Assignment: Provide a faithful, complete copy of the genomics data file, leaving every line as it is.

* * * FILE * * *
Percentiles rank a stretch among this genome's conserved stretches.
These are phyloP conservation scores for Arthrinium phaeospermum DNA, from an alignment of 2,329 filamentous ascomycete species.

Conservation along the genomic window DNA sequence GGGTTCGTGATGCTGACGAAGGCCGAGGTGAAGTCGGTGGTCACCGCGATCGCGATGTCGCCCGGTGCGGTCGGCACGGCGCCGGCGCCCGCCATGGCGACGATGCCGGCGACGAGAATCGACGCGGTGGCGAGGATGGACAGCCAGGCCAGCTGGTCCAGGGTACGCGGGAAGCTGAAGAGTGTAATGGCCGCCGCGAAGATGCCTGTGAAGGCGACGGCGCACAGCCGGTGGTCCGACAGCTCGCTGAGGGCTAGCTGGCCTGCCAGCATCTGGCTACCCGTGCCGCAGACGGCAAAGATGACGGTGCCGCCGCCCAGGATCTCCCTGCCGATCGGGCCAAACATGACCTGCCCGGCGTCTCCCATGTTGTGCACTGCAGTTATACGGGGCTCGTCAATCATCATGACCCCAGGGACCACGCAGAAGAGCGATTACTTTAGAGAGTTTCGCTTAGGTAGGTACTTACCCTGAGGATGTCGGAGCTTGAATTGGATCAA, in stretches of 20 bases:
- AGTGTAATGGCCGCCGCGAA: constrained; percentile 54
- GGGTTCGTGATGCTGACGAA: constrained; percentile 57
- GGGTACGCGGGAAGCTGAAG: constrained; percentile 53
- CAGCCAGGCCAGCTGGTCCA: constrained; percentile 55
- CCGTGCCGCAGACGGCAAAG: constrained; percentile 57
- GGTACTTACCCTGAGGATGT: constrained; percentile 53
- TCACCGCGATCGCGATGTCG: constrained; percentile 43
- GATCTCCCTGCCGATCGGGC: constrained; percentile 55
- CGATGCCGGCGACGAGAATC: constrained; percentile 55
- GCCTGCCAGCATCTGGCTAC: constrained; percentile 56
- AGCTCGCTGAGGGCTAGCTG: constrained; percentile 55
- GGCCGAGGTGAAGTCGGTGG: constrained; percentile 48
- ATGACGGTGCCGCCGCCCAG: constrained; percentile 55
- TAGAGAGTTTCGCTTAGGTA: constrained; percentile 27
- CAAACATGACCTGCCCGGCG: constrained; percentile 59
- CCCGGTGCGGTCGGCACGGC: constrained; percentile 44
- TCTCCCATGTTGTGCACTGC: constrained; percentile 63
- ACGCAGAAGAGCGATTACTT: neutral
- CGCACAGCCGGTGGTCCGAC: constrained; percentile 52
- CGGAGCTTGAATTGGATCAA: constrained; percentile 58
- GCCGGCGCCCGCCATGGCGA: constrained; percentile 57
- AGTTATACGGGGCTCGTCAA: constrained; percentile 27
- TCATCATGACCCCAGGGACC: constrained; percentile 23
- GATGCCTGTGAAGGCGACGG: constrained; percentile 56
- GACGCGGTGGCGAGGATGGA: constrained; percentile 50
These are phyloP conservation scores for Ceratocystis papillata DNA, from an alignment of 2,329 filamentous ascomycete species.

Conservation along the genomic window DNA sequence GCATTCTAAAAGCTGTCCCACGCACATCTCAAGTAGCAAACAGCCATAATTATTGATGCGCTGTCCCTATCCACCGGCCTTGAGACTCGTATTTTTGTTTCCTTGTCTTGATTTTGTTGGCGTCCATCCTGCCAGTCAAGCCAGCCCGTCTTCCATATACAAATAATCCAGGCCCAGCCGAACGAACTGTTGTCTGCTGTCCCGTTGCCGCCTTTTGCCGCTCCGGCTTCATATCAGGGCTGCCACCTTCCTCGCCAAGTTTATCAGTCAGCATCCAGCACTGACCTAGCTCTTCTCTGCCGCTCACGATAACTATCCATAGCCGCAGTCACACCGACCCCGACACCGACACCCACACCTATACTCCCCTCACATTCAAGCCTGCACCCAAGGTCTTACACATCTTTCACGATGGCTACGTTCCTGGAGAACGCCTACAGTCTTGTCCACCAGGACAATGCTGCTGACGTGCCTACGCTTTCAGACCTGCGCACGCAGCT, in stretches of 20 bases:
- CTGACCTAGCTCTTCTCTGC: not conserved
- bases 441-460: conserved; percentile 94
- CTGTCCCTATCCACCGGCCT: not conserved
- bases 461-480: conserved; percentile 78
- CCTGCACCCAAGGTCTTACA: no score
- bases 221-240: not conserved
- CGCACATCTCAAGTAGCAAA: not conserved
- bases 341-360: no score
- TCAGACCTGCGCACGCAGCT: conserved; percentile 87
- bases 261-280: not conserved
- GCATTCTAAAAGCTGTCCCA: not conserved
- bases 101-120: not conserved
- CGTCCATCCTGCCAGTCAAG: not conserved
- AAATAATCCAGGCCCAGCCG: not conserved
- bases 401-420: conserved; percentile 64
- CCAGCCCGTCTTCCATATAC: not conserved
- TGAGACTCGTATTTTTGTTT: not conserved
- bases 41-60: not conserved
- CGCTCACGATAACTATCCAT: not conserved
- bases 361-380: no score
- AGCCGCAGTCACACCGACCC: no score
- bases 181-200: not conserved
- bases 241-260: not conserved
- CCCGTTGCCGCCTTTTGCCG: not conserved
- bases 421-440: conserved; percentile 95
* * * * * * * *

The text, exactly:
Percentiles rank a stretch among this genome's conserved stretches.
These are phyloP conservation scores for Arthrinium phaeospermum DNA, from an alignment of 2,329 filamentous ascomycete species.

Conservation along the genomic window DNA sequence GGGTTCGTGATGCTGACGAAGGCCGAGGTGAAGTCGGTGGTCACCGCGATCGCGATGTCGCCCGGTGCGGTCGGCACGGCGCCGGCGCCCGCCATGGCGACGATGCCGGCGACGAGAATCGACGCGGTGGCGAGGATGGACAGCCAGGCCAGCTGGTCCAGGGTACGCGGGAAGCTGAAGAGTGTAATGGCCGCCGCGAAGATGCCTGTGAAGGCGACGGCGCACAGCCGGTGGTCCGACAGCTCGCTGAGGGCTAGCTGGCCTGCCAGCATCTGGCTACCCGTGCCGCAGACGGCAAAGATGACGGTGCCGCCGCCCAGGATCTCCCTGCCGATCGGGCCAAACATGACCTGCCCGGCGTCTCCCATGTTGTGCACTGCAGTTATACGGGGCTCGTCAATCATCATGACCCCAGGGACCACGCAGAAGAGCGATTACTTTAGAGAGTTTCGCTTAGGTAGGTACTTACCCTGAGGATGTCGGAGCTTGAATTGGATCAA, in stretches of 20 bases:
- AGTGTAATGGCCGCCGCGAA: constrained; percentile 54
- GGGTTCGTGATGCTGACGAA: constrained; percentile 57
- GGGTACGCGGGAAGCTGAAG: constrained; percentile 53
- CAGCCAGGCCAGCTGGTCCA: constrained; percentile 55
- CCGTGCCGCAGACGGCAAAG: constrained; percentile 57
- GGTACTTACCCTGAGGATGT: constrained; percentile 53
- TCACCGCGATCGCGATGTCG: constrained; percentile 43
- GATCTCCCTGCCGATCGGGC: constrained; percentile 55
- CGATGCCGGCGACGAGAATC: constrained; percentile 55
- GCCTGCCAGCATCTGGCTAC: constrained; percentile 56
- AGCTCGCTGAGGGCTAGCTG: constrained; percentile 55
- GGCCGAGGTGAAGTCGGTGG: constrained; percentile 48
- ATGACGGTGCCGCCGCCCAG: constrained; percentile 55
- TAGAGAGTTTCGCTTAGGTA: constrained; percentile 27
- CAAACATGACCTGCCCGGCG: constrained; percentile 59
- CCCGGTGCGGTCGGCACGGC: constrained; percentile 44
- TCTCCCATGTTGTGCACTGC: constrained; percentile 63
- ACGCAGAAGAGCGATTACTT: neutral
- CGCACAGCCGGTGGTCCGAC: constrained; percentile 52
- CGGAGCTTGAATTGGATCAA: constrained; percentile 58
- GCCGGCGCCCGCCATGGCGA: constrained; percentile 57
- AGTTATACGGGGCTCGTCAA: constrained; percentile 27
- TCATCATGACCCCAGGGACC: constrained; percentile 23
- GATGCCTGTGAAGGCGACGG: constrained; percentile 56
- GACGCGGTGGCGAGGATGGA: constrained; percentile 50
These are phyloP conservation scores for Ceratocystis papillata DNA, from an alignment of 2,329 filamentous ascomycete species.

Conservation along the genomic window DNA sequence GCATTCTAAAAGCTGTCCCACGCACATCTCAAGTAGCAAACAGCCATAATTATTGATGCGCTGTCCCTATCCACCGGCCTTGAGACTCGTATTTTTGTTTCCTTGTCTTGATTTTGTTGGCGTCCATCCTGCCAGTCAAGCCAGCCCGTCTTCCATATACAAATAATCCAGGCCCAGCCGAACGAACTGTTGTCTGCTGTCCCGTTGCCGCCTTTTGCCGCTCCGGCTTCATATCAGGGCTGCCACCTTCCTCGCCAAGTTTATCAGTCAGCATCCAGCACTGACCTAGCTCTTCTCTGCCGCTCACGATAACTATCCATAGCCGCAGTCACACCGACCCCGACACCGACACCCACACCTATACTCCCCTCACATTCAAGCCTGCACCCAAGGTCTTACACATCTTTCACGATGGCTACGTTCCTGGAGAACGCCTACAGTCTTGTCCACCAGGACAATGCTGCTGACGTGCCTACGCTTTCAGACCTGCGCACGCAGCT, in stretches of 20 bases:
- CTGACCTAGCTCTTCTCTGC: not conserved
- bases 441-460: conserved; percentile 94
- CTGTCCCTATCCACCGGCCT: not conserved
- bases 461-480: conserved; percentile 78
- CCTGCACCCAAGGTCTTACA: no score
- bases 221-240: not conserved
- CGCACATCTCAAGTAGCAAA: not conserved
- bases 341-360: no score
- TCAGACCTGCGCACGCAGCT: conserved; percentile 87
- bases 261-280: not conserved
- GCATTCTAAAAGCTGTCCCA: not conserved
- bases 101-120: not conserved
- CGTCCATCCTGCCAGTCAAG: not conserved
- AAATAATCCAGGCCCAGCCG: not conserved
- bases 401-420: conserved; percentile 64
- CCAGCCCGTCTTCCATATAC: not conserved
- TGAGACTCGTATTTTTGTTT: not conserved
- bases 41-60: not conserved
- CGCTCACGATAACTATCCAT: not conserved
- bases 361-380: no score
- AGCCGCAGTCACACCGACCC: no score
- bases 181-200: not conserved
- bases 241-260: not conserved
- CCCGTTGCCGCCTTTTGCCG: not conserved
- bases 421-440: conserved; percentile 95